Stephen V. Rapposelli, PT, OCS
Balance can mean different things to different people. To a 5-year-old, balance is learning to ride a bike without training wheels. To an adult, balance can mean catching yourself while tripping over that bike, while carrying groceries. To the older adult, balance is hopefully not losing it while walking, but also being able to regain it without falling down. Balance is exceptionally important to older adults in maintaining independence. In our practice, it is one of the top fears of our elderly. When you fall, you can break a bone, which they fear will lead to loss of independence and even death. This can be a very valid fear, but like anything else in healthcare, benefits from attention early on to address the potential problem.
Balance can begin to slowly diminish in the 40’s (don’t get depressed yet!), so all middle aged adults need to add some sort of balance training to their routines. In terms of importance, it is right up there with cardio and strength and flexibility. It is interesting to note that cardio, strength, and flexibility have a big part in how good your balance is, and how you react to challenges to your balance
Before we continue, I want to emphasize that balance is a very complex task that can be affected by lots of different things. Medication, inner ear problems, visual problems, and blood pressure issues are just some examples of causes of balance problems. In physical therapy, we concentrate on the role that bones, joints, muscles, and nerves play in having good balance. I want to give you some simple tests that can be done at home to assess your balance. If you have trouble
doing some of these tests, it is time to visit your physical therapist for a more comprehensive exam, and see your doctor for a full check up.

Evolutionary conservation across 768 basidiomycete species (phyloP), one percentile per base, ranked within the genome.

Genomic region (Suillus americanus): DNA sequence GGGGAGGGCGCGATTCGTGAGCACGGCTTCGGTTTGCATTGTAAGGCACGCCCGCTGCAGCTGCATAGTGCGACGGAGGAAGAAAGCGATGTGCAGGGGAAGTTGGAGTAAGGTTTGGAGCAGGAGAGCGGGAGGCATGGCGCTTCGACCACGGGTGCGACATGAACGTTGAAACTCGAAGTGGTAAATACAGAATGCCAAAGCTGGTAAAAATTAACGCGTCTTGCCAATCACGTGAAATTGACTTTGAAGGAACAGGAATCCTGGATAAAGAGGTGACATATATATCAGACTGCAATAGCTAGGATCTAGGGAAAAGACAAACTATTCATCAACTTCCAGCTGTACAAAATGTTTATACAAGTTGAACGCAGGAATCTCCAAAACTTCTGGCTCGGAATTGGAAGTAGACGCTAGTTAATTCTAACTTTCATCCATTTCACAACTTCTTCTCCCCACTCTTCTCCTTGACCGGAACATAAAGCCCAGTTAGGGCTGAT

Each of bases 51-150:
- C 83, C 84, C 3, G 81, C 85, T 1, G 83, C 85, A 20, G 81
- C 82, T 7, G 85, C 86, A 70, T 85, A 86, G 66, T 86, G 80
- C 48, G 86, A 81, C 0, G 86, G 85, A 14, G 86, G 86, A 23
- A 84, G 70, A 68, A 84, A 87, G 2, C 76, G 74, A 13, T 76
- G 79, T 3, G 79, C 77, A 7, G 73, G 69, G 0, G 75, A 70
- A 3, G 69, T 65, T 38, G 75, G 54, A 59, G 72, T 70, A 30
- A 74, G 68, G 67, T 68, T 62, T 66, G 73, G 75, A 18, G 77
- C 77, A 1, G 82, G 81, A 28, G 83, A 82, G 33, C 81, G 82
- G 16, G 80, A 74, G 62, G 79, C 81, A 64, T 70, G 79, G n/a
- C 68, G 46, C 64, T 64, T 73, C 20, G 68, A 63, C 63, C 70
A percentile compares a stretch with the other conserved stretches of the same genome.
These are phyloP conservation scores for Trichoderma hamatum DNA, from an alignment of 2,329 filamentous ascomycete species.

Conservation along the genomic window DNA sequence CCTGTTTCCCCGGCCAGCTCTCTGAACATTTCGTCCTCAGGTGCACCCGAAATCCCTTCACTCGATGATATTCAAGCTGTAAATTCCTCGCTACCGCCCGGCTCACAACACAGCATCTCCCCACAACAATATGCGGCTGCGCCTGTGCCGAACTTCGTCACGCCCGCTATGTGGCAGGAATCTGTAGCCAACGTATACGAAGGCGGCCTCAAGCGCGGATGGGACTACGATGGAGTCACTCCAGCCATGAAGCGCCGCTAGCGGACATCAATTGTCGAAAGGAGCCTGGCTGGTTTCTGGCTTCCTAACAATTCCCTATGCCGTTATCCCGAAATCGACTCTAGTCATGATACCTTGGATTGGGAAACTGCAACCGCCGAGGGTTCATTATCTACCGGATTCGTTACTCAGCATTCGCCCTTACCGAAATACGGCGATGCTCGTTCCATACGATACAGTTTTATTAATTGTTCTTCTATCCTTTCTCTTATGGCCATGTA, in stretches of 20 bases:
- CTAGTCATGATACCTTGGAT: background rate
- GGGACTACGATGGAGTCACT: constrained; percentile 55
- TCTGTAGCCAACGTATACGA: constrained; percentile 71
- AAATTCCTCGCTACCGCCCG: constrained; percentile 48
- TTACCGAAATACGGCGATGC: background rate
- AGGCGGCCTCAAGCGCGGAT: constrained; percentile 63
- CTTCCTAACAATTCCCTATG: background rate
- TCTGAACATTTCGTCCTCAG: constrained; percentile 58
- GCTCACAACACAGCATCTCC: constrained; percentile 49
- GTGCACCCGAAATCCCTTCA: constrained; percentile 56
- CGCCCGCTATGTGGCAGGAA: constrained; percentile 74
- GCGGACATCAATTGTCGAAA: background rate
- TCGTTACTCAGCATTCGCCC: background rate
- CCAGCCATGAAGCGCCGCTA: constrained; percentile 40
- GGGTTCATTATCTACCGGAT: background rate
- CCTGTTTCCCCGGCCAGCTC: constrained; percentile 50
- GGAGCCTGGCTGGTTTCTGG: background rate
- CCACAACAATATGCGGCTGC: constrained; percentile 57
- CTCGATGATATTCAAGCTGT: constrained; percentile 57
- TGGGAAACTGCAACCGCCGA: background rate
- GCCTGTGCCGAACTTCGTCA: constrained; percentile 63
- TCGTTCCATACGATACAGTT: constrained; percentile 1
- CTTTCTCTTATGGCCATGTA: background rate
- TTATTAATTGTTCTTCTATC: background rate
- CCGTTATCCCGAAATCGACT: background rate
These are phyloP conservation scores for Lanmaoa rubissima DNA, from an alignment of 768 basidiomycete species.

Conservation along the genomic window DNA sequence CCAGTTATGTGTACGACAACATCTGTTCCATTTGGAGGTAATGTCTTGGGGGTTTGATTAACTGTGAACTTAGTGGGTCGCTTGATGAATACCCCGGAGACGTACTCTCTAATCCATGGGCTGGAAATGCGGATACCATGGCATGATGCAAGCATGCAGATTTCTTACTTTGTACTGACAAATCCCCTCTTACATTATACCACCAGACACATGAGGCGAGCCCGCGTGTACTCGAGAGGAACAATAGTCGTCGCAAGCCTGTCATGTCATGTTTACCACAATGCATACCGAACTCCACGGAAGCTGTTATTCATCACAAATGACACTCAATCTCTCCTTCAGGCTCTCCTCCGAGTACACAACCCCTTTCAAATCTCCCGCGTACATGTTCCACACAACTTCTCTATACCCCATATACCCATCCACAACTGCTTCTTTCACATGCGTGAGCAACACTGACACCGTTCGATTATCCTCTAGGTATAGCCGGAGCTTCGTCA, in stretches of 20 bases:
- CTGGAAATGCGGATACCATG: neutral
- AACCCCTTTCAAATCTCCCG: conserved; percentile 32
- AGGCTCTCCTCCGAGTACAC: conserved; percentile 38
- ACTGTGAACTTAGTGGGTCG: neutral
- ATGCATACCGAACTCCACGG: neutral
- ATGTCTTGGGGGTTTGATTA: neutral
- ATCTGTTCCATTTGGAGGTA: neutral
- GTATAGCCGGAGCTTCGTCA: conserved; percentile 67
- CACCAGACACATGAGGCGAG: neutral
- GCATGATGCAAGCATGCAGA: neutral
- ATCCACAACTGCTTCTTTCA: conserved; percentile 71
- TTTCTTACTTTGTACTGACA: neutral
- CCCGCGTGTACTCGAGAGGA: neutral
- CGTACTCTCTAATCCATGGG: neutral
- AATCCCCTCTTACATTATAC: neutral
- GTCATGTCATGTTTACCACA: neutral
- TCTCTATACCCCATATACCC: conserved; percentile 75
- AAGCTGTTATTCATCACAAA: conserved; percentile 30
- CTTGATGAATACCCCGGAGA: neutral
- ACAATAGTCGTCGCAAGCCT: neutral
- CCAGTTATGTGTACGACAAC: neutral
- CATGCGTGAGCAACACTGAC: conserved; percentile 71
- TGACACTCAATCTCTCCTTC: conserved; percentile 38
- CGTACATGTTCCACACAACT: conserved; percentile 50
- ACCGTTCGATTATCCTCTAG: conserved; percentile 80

1-legged standing balance test. This is pretty self explanatory. Stand on 1 leg without holding onto anything. Normal balance is one minute, less than 30 seconds will need some work.
Standing reach test. Stand next to a wall, arm raised to shoulder height. Reach forward along the wall as far as you can without falling, and note the distance between the starting position, and finishing position. A standing reach of less than 6 inches indicates a higher risk of falling.
Timed up and go test. Place a chair against a wall and measure out 10 feet. Mark this spot. The test is how long it takes to get up out of the chair, walk 10 feet, turn around, and sit back down. If it takes longer than 14 seconds, there is a high risk for falling.
The 5 times sit to stand test. ( I do love some of these names!). Sit in a chair. Whenever ready, stand up and down 5 complete times as fast as possible. You have to stand up fully, and sit down with your butt touching the chair. Persons without balance problems can do this test in less than 13 seconds.
Ok, so there are 4 simple tests to determine if you or someone you love needs further evaluation for balance problems. Understand that these tests are not for everyone, but between the 4 of them, most people can get an idea of how well they are in balance. Once the problem can be identified, the solution is just behind it!